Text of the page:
The result is an impasse. The opponents of the expansion have managed to block it but not to kill it. The next battle takes place on June 29 when the M1W is expected to take up the matter of Marina Coast’s extra vote demand.

Asaf Shalev is a staff writer at the Monterey County Weekly. He covers the environment, agriculture and K-12 education, as well as Seaside, Marina, Sand City, Big Sur and Carmel Valley.

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(2) comments

Melodie Chrislock

The rest of the story...

Not only are thousands of people in Marina being blocked from representation on the Monterey One Water board, Carmel, Carmel Valley and Pebble Beach are not represented at all. That’s 11,000 people with no voice and no vote in their water supply.

One million dollars of public money was spent on the environmental impact report for the expansion of Pure Water Monterey. Then in April the board refused to certify the report and approve the project. What’s really going on here?

Monterey One Water boards members John Phillips, John Gaglioti, Gloria De La Rosa, Ron Stefani and Mary Ann Carbone are doing this to try and force Cal Am’s desal on the Peninsula. Why?

Cal Am has promised Salinas Valley members 700 acre-feet of desalinated water for Castroville at a cost of only $110 an acre-foot. But this water costs $7,000 an acre-foot to produce. Cal Am decided its Peninsula ratepayers will pay the difference!

It’s crazy. Salinas Valley board members want the Peninsula to pay $1.2 billion for a desal plant we don’t need to solve a seawater intrusion problem that we didn’t create in Castroville.

This is the only reason Marina Coast’s additional vote is not being recognized. No other city is close to getting another vote due to increased population. That’s a false excuse.

This is all about blocking the PWM Expansion project in an attempt to force the Coastal Commission to approve Cal Am’s desal project in August.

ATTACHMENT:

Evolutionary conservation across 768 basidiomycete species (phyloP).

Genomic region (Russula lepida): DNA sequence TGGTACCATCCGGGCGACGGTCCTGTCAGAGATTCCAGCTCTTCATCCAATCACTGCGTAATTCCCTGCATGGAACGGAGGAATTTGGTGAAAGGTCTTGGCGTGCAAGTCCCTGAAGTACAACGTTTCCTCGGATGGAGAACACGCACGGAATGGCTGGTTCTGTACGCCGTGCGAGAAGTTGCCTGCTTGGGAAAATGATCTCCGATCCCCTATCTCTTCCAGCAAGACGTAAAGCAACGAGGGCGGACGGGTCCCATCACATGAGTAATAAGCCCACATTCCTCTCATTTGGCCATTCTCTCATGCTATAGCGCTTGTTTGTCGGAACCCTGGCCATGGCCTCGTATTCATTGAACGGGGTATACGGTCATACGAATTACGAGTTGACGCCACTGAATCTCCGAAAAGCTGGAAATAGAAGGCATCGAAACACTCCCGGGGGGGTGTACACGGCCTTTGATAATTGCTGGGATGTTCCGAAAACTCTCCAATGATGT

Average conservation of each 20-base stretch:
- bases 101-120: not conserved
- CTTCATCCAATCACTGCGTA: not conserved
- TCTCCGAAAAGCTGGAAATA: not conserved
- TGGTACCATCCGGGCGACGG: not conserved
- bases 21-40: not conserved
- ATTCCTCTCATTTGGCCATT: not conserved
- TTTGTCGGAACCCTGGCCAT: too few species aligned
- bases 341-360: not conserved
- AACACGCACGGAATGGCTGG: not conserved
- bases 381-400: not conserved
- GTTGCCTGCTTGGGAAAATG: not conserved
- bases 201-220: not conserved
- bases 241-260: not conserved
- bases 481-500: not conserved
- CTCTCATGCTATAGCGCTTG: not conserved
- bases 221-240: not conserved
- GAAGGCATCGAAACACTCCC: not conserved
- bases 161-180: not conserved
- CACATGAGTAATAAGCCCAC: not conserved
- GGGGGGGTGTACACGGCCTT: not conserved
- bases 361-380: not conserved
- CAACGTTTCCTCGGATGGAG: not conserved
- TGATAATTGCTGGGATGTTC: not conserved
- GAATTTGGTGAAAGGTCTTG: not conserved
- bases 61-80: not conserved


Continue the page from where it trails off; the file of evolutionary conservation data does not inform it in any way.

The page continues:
Marina’s 3rd vote should be recognized and the PWM Expansion should be approved.

Tom Moore

Mr. Shalev's article is much appreciated. The original reason for the Marina Coast request for acknowledgement of its 3rd weighted vote on the Monterey One Water Board was last July's approval by the Monterey County Local Agency Formation Commission of a substantial increase in Marina's Coast's legal boundaries. Marina Coast now legally encompasses all of the developed parts of the Ord Community in addition to Central Marina. Folks residing on the Ord Community who previously were "represented" through the Fort Ord Reuse Authority now have the right to vote directly for members of the Board of Directors of Marina Coast. The 1979 agreement that created the predecessor to Monterey One Water calls for the population to be counted within each member agency's legal boundaries and that number (as verified by the Census Bureau or California Finance Department) determines how many weighted votes each member gets. So when Marina Coast's boundaries expanded last year, so did its population count. We are hopeful that the issue will be settled this month.

Tom Moore, President, Board of Directors, Marina Coast

(This post represents my personal opinion and does not represent an officially approved opinion of the Board of Directors of Marina Coast.)